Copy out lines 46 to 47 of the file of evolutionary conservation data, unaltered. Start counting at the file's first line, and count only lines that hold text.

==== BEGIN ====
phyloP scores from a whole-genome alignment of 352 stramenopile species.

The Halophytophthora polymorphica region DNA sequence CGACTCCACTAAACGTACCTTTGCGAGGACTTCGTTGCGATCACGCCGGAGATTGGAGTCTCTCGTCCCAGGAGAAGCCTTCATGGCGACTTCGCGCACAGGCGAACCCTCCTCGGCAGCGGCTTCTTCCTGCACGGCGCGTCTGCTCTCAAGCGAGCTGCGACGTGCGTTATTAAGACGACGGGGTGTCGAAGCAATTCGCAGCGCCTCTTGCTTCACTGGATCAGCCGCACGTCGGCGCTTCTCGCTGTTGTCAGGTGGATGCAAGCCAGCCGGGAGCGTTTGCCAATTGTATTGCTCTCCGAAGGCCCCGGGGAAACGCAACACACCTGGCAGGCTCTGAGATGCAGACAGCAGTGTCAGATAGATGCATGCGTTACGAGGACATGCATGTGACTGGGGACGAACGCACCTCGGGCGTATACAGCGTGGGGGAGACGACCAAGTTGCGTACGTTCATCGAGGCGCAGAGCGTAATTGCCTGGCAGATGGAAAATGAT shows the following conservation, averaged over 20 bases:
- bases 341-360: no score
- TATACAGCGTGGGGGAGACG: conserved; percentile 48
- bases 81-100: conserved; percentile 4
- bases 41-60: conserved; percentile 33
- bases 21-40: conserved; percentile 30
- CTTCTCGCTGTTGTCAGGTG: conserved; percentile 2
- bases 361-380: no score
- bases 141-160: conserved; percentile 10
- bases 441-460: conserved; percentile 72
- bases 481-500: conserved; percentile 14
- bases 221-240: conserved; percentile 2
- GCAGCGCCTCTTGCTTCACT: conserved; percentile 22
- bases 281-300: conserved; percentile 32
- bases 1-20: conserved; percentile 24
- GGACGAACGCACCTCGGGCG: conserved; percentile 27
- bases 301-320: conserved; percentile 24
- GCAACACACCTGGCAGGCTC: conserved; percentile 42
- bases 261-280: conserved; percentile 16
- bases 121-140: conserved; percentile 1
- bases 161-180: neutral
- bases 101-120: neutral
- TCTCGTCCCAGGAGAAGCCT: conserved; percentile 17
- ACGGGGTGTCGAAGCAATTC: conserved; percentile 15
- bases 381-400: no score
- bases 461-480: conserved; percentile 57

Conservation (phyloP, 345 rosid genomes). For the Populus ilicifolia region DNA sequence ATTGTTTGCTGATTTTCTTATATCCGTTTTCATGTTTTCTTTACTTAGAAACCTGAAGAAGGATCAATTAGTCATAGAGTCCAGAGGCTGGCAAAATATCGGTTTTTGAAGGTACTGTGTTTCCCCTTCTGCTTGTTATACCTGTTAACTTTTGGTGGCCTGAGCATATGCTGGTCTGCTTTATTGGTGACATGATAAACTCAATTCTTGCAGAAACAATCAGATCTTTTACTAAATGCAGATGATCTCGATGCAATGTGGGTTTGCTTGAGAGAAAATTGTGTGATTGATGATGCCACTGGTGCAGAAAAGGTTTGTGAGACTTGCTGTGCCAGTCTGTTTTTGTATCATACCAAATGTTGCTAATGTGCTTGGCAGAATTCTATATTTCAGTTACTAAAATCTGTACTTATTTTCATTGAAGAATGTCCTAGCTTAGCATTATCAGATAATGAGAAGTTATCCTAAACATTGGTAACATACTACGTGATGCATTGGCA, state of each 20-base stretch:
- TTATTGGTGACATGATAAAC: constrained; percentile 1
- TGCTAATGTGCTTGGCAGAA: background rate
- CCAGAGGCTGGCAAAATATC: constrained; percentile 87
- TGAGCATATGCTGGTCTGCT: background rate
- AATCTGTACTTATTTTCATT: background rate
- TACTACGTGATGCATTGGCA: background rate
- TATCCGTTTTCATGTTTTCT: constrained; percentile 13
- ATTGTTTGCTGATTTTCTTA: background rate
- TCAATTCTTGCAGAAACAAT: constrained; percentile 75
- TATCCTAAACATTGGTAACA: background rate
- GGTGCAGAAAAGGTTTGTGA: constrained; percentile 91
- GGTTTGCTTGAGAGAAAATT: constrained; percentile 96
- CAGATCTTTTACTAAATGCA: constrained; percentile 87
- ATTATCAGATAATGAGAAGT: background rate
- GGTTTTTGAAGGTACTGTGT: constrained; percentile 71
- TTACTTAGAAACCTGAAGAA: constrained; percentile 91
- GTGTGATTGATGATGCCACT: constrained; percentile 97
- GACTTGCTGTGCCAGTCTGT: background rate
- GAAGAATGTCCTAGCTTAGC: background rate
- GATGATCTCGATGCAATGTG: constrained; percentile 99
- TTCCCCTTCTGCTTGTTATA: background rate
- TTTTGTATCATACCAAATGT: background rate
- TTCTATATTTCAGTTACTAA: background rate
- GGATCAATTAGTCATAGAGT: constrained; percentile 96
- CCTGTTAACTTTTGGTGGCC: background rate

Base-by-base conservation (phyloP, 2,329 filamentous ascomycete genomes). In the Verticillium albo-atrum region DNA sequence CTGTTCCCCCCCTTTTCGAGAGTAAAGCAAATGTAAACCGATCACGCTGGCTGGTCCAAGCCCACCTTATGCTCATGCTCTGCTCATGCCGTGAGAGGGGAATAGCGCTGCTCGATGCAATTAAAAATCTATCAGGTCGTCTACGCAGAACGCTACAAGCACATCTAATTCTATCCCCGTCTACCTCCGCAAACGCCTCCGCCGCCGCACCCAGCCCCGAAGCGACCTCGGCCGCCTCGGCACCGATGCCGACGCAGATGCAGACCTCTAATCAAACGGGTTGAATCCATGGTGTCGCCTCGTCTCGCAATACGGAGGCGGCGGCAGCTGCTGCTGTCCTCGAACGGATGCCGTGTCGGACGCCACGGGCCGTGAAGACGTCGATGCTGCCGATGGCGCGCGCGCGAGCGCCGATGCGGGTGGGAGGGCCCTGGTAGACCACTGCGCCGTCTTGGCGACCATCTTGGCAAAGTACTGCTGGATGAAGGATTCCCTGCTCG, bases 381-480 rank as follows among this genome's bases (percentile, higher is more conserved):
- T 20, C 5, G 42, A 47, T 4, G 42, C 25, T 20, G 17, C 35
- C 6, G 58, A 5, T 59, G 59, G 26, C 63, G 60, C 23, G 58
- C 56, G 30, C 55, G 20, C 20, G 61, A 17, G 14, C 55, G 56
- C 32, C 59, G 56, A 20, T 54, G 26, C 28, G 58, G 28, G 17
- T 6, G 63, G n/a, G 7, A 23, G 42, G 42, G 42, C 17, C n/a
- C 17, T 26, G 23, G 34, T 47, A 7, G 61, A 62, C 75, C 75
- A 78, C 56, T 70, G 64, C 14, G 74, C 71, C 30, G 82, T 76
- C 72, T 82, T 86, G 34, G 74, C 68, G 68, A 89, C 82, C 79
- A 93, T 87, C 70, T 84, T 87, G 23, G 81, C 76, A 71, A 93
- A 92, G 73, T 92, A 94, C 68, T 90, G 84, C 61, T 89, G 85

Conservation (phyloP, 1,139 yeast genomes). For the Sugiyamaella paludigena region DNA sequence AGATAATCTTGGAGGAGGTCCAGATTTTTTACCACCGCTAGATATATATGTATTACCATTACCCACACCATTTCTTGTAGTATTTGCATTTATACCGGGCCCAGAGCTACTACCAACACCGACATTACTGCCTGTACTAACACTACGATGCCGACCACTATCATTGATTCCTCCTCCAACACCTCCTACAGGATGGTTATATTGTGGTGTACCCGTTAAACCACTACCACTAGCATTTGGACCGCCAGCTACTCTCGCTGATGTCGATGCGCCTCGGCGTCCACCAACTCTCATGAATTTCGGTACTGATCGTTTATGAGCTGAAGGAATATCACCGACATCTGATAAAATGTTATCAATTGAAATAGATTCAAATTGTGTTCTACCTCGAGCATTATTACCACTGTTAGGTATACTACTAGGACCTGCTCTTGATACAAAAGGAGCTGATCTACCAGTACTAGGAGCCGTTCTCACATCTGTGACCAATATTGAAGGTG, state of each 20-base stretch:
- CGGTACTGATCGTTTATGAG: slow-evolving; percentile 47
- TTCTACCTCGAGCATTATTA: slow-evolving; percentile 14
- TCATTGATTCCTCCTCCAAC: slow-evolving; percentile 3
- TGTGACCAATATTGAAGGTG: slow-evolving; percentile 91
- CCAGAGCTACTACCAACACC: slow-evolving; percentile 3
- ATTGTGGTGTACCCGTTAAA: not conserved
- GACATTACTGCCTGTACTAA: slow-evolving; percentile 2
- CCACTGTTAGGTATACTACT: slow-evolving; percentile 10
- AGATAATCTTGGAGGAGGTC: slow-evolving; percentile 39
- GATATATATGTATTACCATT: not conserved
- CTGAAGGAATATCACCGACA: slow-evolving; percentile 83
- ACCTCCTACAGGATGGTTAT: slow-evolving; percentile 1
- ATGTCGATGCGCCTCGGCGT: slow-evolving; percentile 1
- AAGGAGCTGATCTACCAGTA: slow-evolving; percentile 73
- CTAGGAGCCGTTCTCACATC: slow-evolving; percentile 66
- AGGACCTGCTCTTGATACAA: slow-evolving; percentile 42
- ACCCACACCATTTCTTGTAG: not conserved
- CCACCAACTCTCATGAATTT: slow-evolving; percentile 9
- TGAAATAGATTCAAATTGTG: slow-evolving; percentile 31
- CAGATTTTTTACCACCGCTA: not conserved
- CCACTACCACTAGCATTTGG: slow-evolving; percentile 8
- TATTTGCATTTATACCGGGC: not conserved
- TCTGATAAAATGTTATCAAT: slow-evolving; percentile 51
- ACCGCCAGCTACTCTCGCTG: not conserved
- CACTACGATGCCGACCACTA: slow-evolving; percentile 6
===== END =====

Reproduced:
- GACTTGCTGTGCCAGTCTGT: background rate
- GAAGAATGTCCTAGCTTAGC: background rate